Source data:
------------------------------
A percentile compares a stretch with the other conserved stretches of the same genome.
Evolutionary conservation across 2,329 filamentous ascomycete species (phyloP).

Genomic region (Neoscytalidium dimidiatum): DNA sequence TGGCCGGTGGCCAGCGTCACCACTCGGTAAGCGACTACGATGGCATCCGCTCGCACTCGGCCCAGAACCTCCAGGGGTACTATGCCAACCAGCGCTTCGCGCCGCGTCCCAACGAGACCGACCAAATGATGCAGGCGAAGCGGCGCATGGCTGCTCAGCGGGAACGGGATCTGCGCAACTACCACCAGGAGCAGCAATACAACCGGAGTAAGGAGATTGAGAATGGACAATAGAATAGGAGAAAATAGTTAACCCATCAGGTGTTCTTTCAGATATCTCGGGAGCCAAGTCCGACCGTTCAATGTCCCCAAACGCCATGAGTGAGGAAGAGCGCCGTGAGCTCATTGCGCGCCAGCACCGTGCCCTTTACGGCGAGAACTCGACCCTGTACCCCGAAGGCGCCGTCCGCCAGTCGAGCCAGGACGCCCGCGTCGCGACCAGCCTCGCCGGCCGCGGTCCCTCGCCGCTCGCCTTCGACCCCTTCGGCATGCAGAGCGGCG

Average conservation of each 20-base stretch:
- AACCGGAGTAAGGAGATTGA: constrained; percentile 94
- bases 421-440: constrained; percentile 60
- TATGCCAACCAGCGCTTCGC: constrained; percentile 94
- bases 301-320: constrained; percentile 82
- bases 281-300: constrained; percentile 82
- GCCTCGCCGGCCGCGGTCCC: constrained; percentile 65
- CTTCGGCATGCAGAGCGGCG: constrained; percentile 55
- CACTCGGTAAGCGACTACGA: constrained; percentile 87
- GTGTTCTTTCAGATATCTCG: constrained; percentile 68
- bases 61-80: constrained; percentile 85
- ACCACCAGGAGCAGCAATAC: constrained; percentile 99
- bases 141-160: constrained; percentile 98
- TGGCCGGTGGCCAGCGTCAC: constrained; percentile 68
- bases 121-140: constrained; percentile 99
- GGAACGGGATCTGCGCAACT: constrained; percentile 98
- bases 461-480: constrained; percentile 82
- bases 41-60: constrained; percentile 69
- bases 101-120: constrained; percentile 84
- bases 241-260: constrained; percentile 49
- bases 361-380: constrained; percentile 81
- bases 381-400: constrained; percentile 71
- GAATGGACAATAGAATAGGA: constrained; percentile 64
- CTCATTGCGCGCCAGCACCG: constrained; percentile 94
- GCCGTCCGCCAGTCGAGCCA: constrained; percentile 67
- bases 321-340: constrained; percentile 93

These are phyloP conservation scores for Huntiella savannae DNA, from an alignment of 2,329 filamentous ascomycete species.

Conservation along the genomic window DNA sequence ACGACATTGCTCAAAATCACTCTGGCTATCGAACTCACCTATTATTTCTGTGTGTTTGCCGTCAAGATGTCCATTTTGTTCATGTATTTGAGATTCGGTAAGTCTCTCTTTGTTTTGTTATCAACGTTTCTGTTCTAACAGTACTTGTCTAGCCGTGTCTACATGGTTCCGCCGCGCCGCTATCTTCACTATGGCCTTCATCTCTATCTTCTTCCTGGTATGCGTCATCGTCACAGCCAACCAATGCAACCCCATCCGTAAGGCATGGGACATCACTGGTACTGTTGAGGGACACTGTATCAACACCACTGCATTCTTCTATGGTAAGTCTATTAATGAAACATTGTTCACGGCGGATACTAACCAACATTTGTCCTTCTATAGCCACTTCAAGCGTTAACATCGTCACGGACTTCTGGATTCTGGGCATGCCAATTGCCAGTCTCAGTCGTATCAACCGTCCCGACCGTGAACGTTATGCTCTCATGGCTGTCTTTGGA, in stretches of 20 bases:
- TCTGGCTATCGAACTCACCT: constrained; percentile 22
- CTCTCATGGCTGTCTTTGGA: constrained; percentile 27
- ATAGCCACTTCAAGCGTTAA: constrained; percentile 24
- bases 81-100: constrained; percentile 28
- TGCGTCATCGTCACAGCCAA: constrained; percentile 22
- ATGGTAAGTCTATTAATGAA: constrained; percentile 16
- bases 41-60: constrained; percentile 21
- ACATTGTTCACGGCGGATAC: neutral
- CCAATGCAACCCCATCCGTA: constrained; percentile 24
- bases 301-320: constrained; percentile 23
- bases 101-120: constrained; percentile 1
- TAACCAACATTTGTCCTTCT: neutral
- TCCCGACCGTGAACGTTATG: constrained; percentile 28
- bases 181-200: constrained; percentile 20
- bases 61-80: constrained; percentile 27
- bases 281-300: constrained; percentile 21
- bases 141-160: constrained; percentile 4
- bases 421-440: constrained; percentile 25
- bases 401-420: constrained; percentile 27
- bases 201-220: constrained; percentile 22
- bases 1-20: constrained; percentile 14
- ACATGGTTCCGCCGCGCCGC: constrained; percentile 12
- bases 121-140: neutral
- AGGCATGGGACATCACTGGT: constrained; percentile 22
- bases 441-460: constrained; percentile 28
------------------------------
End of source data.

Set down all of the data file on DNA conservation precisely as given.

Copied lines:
A percentile compares a stretch with the other conserved stretches of the same genome.
Evolutionary conservation across 2,329 filamentous ascomycete species (phyloP).

Genomic region (Neoscytalidium dimidiatum): DNA sequence TGGCCGGTGGCCAGCGTCACCACTCGGTAAGCGACTACGATGGCATCCGCTCGCACTCGGCCCAGAACCTCCAGGGGTACTATGCCAACCAGCGCTTCGCGCCGCGTCCCAACGAGACCGACCAAATGATGCAGGCGAAGCGGCGCATGGCTGCTCAGCGGGAACGGGATCTGCGCAACTACCACCAGGAGCAGCAATACAACCGGAGTAAGGAGATTGAGAATGGACAATAGAATAGGAGAAAATAGTTAACCCATCAGGTGTTCTTTCAGATATCTCGGGAGCCAAGTCCGACCGTTCAATGTCCCCAAACGCCATGAGTGAGGAAGAGCGCCGTGAGCTCATTGCGCGCCAGCACCGTGCCCTTTACGGCGAGAACTCGACCCTGTACCCCGAAGGCGCCGTCCGCCAGTCGAGCCAGGACGCCCGCGTCGCGACCAGCCTCGCCGGCCGCGGTCCCTCGCCGCTCGCCTTCGACCCCTTCGGCATGCAGAGCGGCG

Average conservation of each 20-base stretch:
- AACCGGAGTAAGGAGATTGA: constrained; percentile 94
- bases 421-440: constrained; percentile 60
- TATGCCAACCAGCGCTTCGC: constrained; percentile 94
- bases 301-320: constrained; percentile 82
- bases 281-300: constrained; percentile 82
- GCCTCGCCGGCCGCGGTCCC: constrained; percentile 65
- CTTCGGCATGCAGAGCGGCG: constrained; percentile 55
- CACTCGGTAAGCGACTACGA: constrained; percentile 87
- GTGTTCTTTCAGATATCTCG: constrained; percentile 68
- bases 61-80: constrained; percentile 85
- ACCACCAGGAGCAGCAATAC: constrained; percentile 99
- bases 141-160: constrained; percentile 98
- TGGCCGGTGGCCAGCGTCAC: constrained; percentile 68
- bases 121-140: constrained; percentile 99
- GGAACGGGATCTGCGCAACT: constrained; percentile 98
- bases 461-480: constrained; percentile 82
- bases 41-60: constrained; percentile 69
- bases 101-120: constrained; percentile 84
- bases 241-260: constrained; percentile 49
- bases 361-380: constrained; percentile 81
- bases 381-400: constrained; percentile 71
- GAATGGACAATAGAATAGGA: constrained; percentile 64
- CTCATTGCGCGCCAGCACCG: constrained; percentile 94
- GCCGTCCGCCAGTCGAGCCA: constrained; percentile 67
- bases 321-340: constrained; percentile 93

These are phyloP conservation scores for Huntiella savannae DNA, from an alignment of 2,329 filamentous ascomycete species.

Conservation along the genomic window DNA sequence ACGACATTGCTCAAAATCACTCTGGCTATCGAACTCACCTATTATTTCTGTGTGTTTGCCGTCAAGATGTCCATTTTGTTCATGTATTTGAGATTCGGTAAGTCTCTCTTTGTTTTGTTATCAACGTTTCTGTTCTAACAGTACTTGTCTAGCCGTGTCTACATGGTTCCGCCGCGCCGCTATCTTCACTATGGCCTTCATCTCTATCTTCTTCCTGGTATGCGTCATCGTCACAGCCAACCAATGCAACCCCATCCGTAAGGCATGGGACATCACTGGTACTGTTGAGGGACACTGTATCAACACCACTGCATTCTTCTATGGTAAGTCTATTAATGAAACATTGTTCACGGCGGATACTAACCAACATTTGTCCTTCTATAGCCACTTCAAGCGTTAACATCGTCACGGACTTCTGGATTCTGGGCATGCCAATTGCCAGTCTCAGTCGTATCAACCGTCCCGACCGTGAACGTTATGCTCTCATGGCTGTCTTTGGA, in stretches of 20 bases:
- TCTGGCTATCGAACTCACCT: constrained; percentile 22
- CTCTCATGGCTGTCTTTGGA: constrained; percentile 27
- ATAGCCACTTCAAGCGTTAA: constrained; percentile 24
- bases 81-100: constrained; percentile 28
- TGCGTCATCGTCACAGCCAA: constrained; percentile 22
- ATGGTAAGTCTATTAATGAA: constrained; percentile 16
- bases 41-60: constrained; percentile 21
- ACATTGTTCACGGCGGATAC: neutral
- CCAATGCAACCCCATCCGTA: constrained; percentile 24
- bases 301-320: constrained; percentile 23
- bases 101-120: constrained; percentile 1
- TAACCAACATTTGTCCTTCT: neutral
- TCCCGACCGTGAACGTTATG: constrained; percentile 28
- bases 181-200: constrained; percentile 20
- bases 61-80: constrained; percentile 27
- bases 281-300: constrained; percentile 21
- bases 141-160: constrained; percentile 4
- bases 421-440: constrained; percentile 25
- bases 401-420: constrained; percentile 27
- bases 201-220: constrained; percentile 22
- bases 1-20: constrained; percentile 14
- ACATGGTTCCGCCGCGCCGC: constrained; percentile 12
- bases 121-140: neutral
- AGGCATGGGACATCACTGGT: constrained; percentile 22
- bases 441-460: constrained; percentile 28